Yesterday dawned to confusion, fear and grief. Those who hadn’t been up all night woke to the news that something truly awful had taken place in our beloved city. A cowardly attack on children enjoying a concert, innocent lives taken away with malice and brutality. His name will not pass my lips. But what he did shook Manchester to it’s core. For a moment.
As soon as it became clear late Monday night that something terrible had happened, the city sprang into action. The people of Manchester opened their hearts and their homes to total strangers, taxi drivers turned off their meters, and people responded to the fear and pain of the moment by meeting it head on, with a stubbornness and warmth that can only be described as truly Mancunian.
As yesterday dawned and more people woke to the breaking news; confirmed numbers dead and injured, the scale of the tragedy becoming clear, the decision to do whatever you could was instinctive. Matt and Hilary, a young couple who live five minutes from the Arena, told me how they responded. “We had a little cry on the sofa for ten minutes and we just said right then, let’s get on” Matt works at Pot Kettle Black, a coffee shop near Deansgate, and they went down there, made as many sandwiches, teas and coffees as they could and began distributing them to the police stationed in the streets outside. “people talk about community spirit don’t they, but what’s the point in talking about it? You just do it”
You just do it. That pretty much sums up yesterday morning in the streets of Manchester. Those that could help, just helped, those that had to go to work just went to work, exams at the universities went ahead as normal. We seemed to sleep walk through yesterday afternoon in an odd limbo, completely normal and yet at the same time totally not in any way normal at all. People sunbathed, ate meals with friends, shopped, worked and lived, but we were a little subdued. Like someone had turned our colours down just a notch.
The people of Manchester are hurting, we are shocked and we are grieving. But we came together yesterday evening in Albert Square and we stood together, side by side, unafraid and strong. The talk on the streets is not of anger or blame but of pride. Immense pride in the kindnesses shown by ordinary people, immense pride in our incredible emergency services, immense pride in our refusal to be cowed or intimidated and most of all pride in this place, this city. There is a light here that never goes out. Hate will not tear us apart. Let there be love.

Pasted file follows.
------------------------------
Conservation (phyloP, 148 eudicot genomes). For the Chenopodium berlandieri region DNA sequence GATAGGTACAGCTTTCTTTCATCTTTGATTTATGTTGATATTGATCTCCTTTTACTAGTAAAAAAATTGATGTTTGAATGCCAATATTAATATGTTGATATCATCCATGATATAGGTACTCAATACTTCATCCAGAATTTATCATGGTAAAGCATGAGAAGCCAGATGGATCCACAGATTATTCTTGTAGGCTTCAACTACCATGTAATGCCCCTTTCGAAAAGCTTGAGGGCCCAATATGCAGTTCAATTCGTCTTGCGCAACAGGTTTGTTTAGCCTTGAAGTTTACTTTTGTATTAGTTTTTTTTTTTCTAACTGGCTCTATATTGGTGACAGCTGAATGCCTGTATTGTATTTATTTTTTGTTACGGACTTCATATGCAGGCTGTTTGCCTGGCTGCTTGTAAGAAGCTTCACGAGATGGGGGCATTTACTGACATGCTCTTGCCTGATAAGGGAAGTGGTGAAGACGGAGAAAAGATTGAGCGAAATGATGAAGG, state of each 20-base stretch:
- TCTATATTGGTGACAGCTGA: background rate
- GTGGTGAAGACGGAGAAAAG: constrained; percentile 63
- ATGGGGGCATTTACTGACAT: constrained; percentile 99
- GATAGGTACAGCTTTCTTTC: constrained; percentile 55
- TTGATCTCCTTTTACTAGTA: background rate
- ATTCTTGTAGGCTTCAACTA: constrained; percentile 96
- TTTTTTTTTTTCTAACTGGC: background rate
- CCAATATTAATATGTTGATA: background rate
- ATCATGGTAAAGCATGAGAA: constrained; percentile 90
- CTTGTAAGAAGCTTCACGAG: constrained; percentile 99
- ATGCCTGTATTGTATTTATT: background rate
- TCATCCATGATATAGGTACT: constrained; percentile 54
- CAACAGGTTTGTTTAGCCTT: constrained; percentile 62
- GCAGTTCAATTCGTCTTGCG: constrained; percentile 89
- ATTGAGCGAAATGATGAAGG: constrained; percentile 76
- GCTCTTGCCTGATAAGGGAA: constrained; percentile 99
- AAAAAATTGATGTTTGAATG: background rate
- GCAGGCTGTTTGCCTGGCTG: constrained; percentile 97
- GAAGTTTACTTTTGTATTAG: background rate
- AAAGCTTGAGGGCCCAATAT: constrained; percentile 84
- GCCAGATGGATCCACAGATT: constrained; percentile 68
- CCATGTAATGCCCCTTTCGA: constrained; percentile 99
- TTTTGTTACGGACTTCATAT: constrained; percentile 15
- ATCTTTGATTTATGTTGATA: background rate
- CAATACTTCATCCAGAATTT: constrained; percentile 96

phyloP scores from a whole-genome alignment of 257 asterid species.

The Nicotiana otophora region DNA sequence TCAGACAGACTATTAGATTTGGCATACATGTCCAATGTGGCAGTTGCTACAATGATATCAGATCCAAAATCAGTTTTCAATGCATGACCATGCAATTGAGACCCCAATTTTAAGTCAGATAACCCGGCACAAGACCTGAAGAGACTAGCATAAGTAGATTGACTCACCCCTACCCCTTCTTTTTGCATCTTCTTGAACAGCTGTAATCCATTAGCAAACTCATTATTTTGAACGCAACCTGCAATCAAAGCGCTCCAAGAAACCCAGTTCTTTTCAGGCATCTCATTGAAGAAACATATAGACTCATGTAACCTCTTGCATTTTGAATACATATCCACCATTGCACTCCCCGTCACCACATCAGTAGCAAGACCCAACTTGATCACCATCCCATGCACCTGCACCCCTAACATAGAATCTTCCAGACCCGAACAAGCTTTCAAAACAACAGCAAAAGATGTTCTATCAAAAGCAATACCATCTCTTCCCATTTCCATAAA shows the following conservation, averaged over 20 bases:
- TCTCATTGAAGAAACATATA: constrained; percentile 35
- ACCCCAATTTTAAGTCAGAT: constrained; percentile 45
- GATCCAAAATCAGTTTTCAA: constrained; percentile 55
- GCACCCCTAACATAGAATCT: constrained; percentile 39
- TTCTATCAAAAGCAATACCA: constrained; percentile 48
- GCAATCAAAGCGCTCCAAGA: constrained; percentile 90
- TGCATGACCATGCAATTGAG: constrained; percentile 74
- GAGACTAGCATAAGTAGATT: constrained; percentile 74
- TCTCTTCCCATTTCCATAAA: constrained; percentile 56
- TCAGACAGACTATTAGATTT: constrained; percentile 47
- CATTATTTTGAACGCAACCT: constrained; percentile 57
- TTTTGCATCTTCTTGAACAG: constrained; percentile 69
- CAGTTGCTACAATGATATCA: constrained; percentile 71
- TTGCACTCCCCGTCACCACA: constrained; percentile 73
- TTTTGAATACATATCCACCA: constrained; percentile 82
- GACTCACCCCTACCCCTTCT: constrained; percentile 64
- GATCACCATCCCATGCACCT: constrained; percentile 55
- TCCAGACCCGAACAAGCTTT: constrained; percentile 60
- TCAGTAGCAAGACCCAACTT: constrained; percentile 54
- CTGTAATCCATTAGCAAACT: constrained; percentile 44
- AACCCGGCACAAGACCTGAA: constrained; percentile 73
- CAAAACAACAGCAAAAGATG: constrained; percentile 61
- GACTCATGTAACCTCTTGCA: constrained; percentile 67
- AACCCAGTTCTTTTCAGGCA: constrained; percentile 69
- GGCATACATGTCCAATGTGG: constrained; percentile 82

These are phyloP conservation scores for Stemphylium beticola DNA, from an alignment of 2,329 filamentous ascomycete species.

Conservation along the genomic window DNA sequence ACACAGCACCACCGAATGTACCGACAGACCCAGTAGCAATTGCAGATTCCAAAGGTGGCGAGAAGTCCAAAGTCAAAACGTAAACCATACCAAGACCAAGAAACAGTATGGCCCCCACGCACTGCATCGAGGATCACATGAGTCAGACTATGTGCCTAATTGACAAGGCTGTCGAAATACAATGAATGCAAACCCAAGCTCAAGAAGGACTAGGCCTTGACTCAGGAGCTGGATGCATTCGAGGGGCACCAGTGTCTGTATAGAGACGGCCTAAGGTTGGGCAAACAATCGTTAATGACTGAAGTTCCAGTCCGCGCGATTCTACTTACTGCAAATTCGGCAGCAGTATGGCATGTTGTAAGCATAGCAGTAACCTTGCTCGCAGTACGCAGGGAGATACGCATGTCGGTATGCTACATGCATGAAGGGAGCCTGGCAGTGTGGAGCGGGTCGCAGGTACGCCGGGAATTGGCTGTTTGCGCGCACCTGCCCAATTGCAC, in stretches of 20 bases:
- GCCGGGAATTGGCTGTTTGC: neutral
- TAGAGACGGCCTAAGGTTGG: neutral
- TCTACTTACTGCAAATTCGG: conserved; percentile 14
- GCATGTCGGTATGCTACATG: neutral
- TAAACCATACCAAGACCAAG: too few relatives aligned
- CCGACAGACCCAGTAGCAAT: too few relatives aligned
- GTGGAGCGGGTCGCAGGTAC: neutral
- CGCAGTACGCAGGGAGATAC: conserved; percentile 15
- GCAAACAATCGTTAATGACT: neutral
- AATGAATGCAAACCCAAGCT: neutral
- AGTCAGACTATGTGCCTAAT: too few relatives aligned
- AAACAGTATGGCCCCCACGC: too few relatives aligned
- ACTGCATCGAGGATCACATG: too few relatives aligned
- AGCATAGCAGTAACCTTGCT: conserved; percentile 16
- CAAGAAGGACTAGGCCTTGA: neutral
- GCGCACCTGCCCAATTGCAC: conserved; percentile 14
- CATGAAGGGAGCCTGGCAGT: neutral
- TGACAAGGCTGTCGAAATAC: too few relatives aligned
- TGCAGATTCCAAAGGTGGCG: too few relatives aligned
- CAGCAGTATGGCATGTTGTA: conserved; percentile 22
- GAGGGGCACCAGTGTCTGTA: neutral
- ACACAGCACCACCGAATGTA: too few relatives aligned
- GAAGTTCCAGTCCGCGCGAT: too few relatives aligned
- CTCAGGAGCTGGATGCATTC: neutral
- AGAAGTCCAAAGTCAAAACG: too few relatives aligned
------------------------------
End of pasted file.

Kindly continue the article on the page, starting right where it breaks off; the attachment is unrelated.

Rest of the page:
As Tony Walsh’s incredibly moving words rang out across Albert Square, we showed the world our strength and our defiance in the face of fear. Manchester will not be intimidated, we have faced hard times and we will come through this too, and we will come through it together. As another day dawns and the world seems to begin to begin to turn once more we look to the future with positivity and hope.
We will support the victims with all the characteristic warmth this cold wet city is famous for. We will continue to stand together, united in all that makes us different. Manchester is the city that gave the world The Suffragettes, The industrial revolution, the computer. We innovate here and we keep moving forward no matter what obstacles are thrown in our path. We faced the full fury of Hitler during the blitz. We faced the devastation of the IRA bombing, and we will face this horror in the same way. With a smile, a cup of tea and great soundtrack.
The dark forces that move in this world picked the wrong city to try to intimidate. As Tony Walsh put it last night: “We won’t accept defeat and we do not want your pity.” I am prouder of my home today than I ever have been before, and I know, without a shadow of a doubt, that my fellow Mancunians will continue to support each other through this with dignity and love.
Everybody is different here, but that’s what makes us all fit in here. Our very diversity is the glue that hold us together, and a handful of broken, cruel people attempting to spread panic, mistrust and division in our community will not succeed. A great poet summed us up beautifully yesterday but I would like to add the words of another, great poet, inspired by the resolve of Mancunian people in the face of brutality in another century: “Ye are many – they are few!”
Frankie Richardson is a member of the Centre for New Writing at the University of Manchester